Continuing series of published studies from 2000 to present shows that the ITC's in Wasabia japonica prevents and inhibits cancer cell growth in humans and animals.
Some scientists are claiming this as a major hope for providing a cancer cure, but investigation shows no Pharmaceutical companies are actively pursuing this as they will be unable to patent the active ingredients. This is because it is a natural anti-cancer chemical and under patent laws it cannot be patented and used to make massive profits.
It's the wasabi, not the sushi that keeps you healthy
If you love sushi, you’ll love hearing this: wasabi can help to prevent and inhibit cancer cell growth — specifically, cancer of the bladder. This is because of its high isothiocyanates (ITCs) content. Of course, if you don’t want to eat raw fish — that’s o.k. — just see what wasabi can do for you.
Science speaks out
Researcher Arup Bhattacharya has been focusing on how isothiocyanates can help with cancer treatment. He draws from multiple degrees in biophysics, psychology, microbiology and a Ph.D. in Molecular and Cellular Biophysics. He is also versed in homeopathy, and has had many studies published in peer-reviewed journals.
Wasabi — rich in ITCs — causes cell death in cancer cells
His latest study linking wasabi and its isothiocyanates content to a cure for cancer was published in the Oxford Journal. ITCs are an organic compound that are known to “strongly inhibit” the development and progression of cancer.
Apparently, once ITCs are inside of cancer cells, they bind to proteins and induce apoptosis, or programmed cell death. In short, cancer cells commit suicide when exposed to isothiocyanates — which is found in wasabi (Wasabia japonica) and other vegetables.
The organic compound isothiocyanate is an ester present in cruciferous vegetables like broccoli, cauliflower and Brussels sprouts. Horseradish and mustard are also loaded with it. The study’s original aim was to test the compound more generally to determine its efficacy and to see if cruciferous vegetables actually do inhibit the development of bladder cancer cells.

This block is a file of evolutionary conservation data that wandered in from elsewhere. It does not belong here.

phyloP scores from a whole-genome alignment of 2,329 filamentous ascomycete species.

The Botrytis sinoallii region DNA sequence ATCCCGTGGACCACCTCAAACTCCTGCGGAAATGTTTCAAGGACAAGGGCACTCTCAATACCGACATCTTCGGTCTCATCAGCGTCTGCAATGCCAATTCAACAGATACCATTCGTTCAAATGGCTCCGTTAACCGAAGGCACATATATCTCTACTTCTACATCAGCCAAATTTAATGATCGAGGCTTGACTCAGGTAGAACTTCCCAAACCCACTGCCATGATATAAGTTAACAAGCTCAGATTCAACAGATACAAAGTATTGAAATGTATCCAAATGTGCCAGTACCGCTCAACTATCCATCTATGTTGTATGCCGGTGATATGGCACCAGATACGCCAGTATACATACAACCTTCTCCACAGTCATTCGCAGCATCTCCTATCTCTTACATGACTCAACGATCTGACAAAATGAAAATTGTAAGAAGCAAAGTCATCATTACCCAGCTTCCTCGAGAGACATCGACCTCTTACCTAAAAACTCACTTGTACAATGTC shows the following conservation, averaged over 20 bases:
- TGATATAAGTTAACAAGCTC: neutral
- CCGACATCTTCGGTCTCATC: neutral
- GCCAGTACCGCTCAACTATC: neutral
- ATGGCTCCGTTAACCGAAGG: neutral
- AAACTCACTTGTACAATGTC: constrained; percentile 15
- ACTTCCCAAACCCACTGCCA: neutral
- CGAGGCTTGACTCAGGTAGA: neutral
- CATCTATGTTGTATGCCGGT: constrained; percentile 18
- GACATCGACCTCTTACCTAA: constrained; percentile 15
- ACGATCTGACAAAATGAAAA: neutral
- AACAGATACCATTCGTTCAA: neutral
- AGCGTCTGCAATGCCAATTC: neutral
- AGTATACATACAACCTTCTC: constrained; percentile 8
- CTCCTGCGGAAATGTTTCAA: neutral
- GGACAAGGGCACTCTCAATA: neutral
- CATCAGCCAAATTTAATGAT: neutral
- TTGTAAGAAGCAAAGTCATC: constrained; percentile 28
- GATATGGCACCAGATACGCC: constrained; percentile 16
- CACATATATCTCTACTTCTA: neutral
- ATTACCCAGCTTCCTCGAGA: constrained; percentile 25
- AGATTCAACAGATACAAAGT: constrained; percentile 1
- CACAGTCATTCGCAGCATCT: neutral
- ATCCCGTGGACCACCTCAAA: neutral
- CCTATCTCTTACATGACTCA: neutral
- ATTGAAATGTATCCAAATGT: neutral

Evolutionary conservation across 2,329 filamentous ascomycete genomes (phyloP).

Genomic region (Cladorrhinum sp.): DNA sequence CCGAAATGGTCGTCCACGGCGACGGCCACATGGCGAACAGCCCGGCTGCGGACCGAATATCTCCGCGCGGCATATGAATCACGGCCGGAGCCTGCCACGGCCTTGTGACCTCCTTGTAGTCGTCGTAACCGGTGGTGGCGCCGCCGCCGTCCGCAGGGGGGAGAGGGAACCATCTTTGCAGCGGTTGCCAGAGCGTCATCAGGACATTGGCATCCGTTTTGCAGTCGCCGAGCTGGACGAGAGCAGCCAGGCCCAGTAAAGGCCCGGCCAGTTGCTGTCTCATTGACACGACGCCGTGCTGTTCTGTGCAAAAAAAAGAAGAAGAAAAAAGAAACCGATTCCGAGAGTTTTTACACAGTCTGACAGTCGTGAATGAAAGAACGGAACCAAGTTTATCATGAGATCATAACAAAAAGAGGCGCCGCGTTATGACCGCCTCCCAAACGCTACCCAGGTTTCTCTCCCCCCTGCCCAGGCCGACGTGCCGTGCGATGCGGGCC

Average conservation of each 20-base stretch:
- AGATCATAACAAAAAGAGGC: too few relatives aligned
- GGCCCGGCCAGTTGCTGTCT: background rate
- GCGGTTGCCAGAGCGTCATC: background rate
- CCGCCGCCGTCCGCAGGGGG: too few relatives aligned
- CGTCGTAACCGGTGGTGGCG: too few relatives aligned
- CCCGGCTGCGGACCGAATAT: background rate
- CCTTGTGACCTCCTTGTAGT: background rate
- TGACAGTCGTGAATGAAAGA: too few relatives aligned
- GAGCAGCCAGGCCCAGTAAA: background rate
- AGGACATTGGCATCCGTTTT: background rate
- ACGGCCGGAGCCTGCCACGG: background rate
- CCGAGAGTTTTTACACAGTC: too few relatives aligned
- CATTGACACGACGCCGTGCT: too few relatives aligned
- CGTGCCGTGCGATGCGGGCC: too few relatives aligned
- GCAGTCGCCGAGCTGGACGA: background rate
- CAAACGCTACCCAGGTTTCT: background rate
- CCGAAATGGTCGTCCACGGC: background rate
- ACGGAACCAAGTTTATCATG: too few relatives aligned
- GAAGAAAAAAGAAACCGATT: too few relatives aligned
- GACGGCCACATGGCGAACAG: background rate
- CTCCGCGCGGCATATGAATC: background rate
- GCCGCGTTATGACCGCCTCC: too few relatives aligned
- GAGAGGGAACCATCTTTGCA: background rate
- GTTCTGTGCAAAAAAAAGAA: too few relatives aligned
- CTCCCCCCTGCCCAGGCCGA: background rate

Eating wasabi shown to stop the spread of bladder cancer tumors
However, the research ended up going beyond cruciferous vegetables, which are already known as cancer-inhibiting. The research group initially focused on an ITC-rich form of mustard seed powder. Most mustard now contains GMO's.
In persons with untreated bladder cancer, tumors tend to invade surrounding muscle tissue in over 70 percent of cases. However, when they received ITC, the spread of the tumor was cut by nearly 35 percent. Plus, the spread of cancer to nearby muscles was cut by an amazing 100 percent.
Another study on isothiocyanates conducted in a collaborative effort between Dr. Fung-Lung Chung of Georgetown University and bioinorganic chemist Dr. Anthony Di Pasqua of the University of North Carolina found similar results.
Bladder cancer often results in surgical removal of the bladder
Bladder tumors are known for growing and spreading rapidly. They are most often treated aggressively with chemotherapy, radiation and surgical interventions — all of which have major risks and side effects. In some cases, the entire bladder must be removed.
Eating foods with ITC causes these helpful compounds to enter the urine. During the time the urine is still in the bladder, any cancer cells there are exposed to it. The cancer cells in turn destroy themselves.
Wasabia japonica has 40 times the isothiocyanates as broccoli
Natural health communities (and sushi lovers) are particularly excited about this finding, for wasabi has around 40 times the ITC of broccoli.
Wasabia japonica begins as a root vegetable that is grated into a paste or sauce for use in Japanese cuisine.
Wasabia japonica has been revered in Japanese culture as protective against illness and beneficial to overall health for over a thousand years. Now science is showing us why they are right.
You can purchase 100% Pure Wasabia japonica rhizome powder here. This powder is freeze dried to retain all the ITC content and contains no additives.
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